Twilley, 536 So.2d at 1369. We note that it would be more appropriate to say that, after the defendant has met his burden of coming forward with evidence of a legitimate reason, "`[t]he plaintiff then has the burden of going forward with rebuttal evidence showing that the defendant's [stated] reasons'" for terminating the plaintiff are not true. Twilley, 536 So.2d at 1369, quoting Pushkin v. Regents of the University of Colorado, 658 F.2d 1372, 1387 (10th Cir.1981). The plaintiff does not have to "prove" that the employer's stated reason is not true unless the defendant's evidence is sufficiently certain, without more evidence from the plaintiff, to support a directed verdict. If the plaintiff's prima facie case is strong, and the defendant's evidence of an asserted reason is weak or equivocal, the jury might simply disbelieve the defendant.

Similarly, in the context of summary judgment, if the defendant has supported a summary judgment motion with evidence of a legitimate reason for terminating the plaintiff, the plaintiff must then refute that showing with his own prima facie case; of course, the plaintiff has no burden to produce evidence before trial until the defendant has made and properly supported a motion for summary judgment. If the defendant's showing of a legitimate reason is conclusive enough to establish that "there is no genuine question as to [that] material fact and that the moving party is entitled to a judgment as a matter of law," Rule 56(c), Ala.R.Civ.P., the plaintiff would also have to produce evidence to refute that showing.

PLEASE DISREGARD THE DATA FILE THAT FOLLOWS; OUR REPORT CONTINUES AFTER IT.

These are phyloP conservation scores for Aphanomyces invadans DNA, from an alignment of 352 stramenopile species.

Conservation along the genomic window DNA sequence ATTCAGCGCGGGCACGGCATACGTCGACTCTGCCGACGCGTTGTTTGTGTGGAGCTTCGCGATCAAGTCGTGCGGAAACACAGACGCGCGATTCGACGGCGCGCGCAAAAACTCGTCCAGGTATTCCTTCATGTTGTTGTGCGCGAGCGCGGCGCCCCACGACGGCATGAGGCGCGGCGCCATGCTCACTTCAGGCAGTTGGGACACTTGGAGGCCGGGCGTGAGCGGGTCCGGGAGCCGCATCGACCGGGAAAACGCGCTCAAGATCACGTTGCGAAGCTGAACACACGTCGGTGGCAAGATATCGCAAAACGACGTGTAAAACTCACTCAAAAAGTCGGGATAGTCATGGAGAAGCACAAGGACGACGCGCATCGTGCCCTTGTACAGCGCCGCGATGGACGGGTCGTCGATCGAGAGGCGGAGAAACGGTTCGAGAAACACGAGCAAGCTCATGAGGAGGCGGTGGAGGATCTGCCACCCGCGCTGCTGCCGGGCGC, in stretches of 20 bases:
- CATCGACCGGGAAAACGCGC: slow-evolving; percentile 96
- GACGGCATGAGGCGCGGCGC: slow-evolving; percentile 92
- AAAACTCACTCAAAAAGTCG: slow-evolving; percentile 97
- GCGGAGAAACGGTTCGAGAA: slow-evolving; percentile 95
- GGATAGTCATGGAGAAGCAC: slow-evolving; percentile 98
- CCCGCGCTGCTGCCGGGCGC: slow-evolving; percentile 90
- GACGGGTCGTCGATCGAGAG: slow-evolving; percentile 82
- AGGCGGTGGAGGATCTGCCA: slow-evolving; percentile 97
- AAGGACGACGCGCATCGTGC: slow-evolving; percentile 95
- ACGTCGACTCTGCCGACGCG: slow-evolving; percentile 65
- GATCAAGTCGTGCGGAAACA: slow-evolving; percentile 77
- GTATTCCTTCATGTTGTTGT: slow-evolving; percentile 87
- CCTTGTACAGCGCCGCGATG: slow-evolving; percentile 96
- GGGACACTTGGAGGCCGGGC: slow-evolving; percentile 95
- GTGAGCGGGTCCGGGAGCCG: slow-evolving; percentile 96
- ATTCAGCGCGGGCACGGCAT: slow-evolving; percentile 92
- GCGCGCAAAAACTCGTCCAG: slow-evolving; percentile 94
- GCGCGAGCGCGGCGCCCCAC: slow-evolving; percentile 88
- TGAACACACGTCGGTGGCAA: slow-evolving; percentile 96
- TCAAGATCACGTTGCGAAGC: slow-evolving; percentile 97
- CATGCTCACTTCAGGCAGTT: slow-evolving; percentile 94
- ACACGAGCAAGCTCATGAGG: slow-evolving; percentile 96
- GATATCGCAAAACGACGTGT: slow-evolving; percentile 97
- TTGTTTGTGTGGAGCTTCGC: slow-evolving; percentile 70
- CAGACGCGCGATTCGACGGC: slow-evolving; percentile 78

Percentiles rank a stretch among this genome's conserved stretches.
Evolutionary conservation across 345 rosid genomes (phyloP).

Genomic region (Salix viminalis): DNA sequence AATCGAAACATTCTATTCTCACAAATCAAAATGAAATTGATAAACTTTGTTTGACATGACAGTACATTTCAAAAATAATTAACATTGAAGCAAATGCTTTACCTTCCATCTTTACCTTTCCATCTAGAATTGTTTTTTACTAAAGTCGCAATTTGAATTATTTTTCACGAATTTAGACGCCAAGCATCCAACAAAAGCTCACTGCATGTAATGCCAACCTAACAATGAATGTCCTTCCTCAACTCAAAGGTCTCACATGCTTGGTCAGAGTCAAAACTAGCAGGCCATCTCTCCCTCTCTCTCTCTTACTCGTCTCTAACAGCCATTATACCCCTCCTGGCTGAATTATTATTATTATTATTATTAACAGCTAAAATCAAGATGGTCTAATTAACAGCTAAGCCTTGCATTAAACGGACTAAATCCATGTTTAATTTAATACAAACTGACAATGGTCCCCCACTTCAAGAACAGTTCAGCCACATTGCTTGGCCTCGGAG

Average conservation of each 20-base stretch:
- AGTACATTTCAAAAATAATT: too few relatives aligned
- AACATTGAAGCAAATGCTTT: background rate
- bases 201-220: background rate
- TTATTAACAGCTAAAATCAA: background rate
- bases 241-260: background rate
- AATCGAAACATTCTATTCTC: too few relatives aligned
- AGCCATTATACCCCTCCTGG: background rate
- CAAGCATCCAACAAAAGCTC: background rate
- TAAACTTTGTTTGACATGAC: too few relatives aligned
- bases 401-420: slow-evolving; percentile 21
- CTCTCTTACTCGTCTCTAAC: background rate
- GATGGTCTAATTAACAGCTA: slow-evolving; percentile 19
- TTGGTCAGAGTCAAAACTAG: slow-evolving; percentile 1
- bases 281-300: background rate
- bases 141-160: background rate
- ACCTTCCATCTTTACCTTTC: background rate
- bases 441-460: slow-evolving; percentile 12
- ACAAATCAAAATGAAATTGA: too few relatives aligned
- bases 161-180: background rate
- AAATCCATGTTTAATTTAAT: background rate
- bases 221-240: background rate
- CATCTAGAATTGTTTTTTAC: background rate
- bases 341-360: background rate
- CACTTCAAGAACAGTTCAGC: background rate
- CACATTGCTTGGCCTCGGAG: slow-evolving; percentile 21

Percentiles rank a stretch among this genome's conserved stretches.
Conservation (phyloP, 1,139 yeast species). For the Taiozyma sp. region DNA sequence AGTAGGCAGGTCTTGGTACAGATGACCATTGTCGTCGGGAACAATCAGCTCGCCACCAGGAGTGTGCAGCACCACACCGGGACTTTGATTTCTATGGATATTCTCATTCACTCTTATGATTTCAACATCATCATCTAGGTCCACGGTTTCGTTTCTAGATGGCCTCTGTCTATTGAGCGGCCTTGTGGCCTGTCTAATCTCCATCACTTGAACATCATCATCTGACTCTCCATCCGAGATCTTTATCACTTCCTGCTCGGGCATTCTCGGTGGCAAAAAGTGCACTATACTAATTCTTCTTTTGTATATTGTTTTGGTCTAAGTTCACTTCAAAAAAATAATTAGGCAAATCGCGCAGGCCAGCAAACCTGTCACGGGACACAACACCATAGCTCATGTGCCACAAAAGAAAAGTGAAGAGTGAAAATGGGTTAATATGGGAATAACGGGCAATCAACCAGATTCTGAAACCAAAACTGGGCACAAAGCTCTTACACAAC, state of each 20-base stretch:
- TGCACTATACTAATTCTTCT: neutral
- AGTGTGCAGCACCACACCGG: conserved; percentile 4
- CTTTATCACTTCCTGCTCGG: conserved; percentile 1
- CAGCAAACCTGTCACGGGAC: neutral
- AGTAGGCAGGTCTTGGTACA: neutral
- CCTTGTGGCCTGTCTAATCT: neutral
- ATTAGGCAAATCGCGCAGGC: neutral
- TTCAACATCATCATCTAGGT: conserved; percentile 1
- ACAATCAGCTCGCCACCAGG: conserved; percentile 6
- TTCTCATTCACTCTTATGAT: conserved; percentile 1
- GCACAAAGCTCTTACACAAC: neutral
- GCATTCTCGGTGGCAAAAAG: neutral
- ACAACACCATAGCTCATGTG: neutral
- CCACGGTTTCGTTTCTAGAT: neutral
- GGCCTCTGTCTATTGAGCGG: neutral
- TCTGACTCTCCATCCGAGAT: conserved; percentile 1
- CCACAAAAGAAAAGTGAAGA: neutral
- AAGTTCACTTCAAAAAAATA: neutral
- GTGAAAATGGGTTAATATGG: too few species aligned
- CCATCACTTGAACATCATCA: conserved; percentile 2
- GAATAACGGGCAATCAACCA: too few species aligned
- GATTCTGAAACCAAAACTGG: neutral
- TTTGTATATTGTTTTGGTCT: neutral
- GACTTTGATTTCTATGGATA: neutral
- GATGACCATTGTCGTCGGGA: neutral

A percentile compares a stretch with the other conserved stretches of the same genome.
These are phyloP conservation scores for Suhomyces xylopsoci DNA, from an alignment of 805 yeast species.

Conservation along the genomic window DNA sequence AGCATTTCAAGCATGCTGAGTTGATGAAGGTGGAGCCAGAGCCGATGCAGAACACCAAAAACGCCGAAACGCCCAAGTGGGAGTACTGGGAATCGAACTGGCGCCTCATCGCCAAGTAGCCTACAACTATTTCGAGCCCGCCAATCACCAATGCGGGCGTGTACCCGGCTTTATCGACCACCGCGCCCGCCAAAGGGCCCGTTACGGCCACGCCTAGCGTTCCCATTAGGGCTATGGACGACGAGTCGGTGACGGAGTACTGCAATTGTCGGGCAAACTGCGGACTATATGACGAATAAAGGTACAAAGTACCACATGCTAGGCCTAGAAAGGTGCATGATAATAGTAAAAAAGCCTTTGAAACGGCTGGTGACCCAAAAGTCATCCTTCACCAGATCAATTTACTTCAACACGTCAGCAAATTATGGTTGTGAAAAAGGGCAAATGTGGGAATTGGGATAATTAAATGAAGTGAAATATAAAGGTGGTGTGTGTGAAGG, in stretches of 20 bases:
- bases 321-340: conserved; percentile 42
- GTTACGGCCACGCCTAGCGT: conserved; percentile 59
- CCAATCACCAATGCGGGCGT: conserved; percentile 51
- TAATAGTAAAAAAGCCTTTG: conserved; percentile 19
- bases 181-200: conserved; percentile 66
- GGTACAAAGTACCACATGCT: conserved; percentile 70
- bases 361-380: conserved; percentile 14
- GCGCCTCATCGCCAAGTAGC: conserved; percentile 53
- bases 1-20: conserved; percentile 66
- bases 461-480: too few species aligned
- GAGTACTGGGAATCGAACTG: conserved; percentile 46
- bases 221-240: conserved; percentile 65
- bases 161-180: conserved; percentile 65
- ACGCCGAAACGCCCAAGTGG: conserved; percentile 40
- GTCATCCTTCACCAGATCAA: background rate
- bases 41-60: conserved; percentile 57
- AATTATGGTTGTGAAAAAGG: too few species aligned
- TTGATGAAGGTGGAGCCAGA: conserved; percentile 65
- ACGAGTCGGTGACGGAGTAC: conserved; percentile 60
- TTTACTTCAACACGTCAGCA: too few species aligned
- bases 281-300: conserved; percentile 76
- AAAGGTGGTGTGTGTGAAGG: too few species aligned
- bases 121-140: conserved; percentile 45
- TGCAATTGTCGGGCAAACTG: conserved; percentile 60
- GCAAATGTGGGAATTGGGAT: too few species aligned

After viewing the evidence in a light most favorable to Culbreth, we conclude that Culbreth's affidavit established a prima facie case of retaliatory discharge. He filed a worker's compensation claim for a work-related injury; the injury prevented him from working from November 2, 1989, to November 15, 1989; he subsequently returned to work; and upon his return he was informed that he no longer had a job.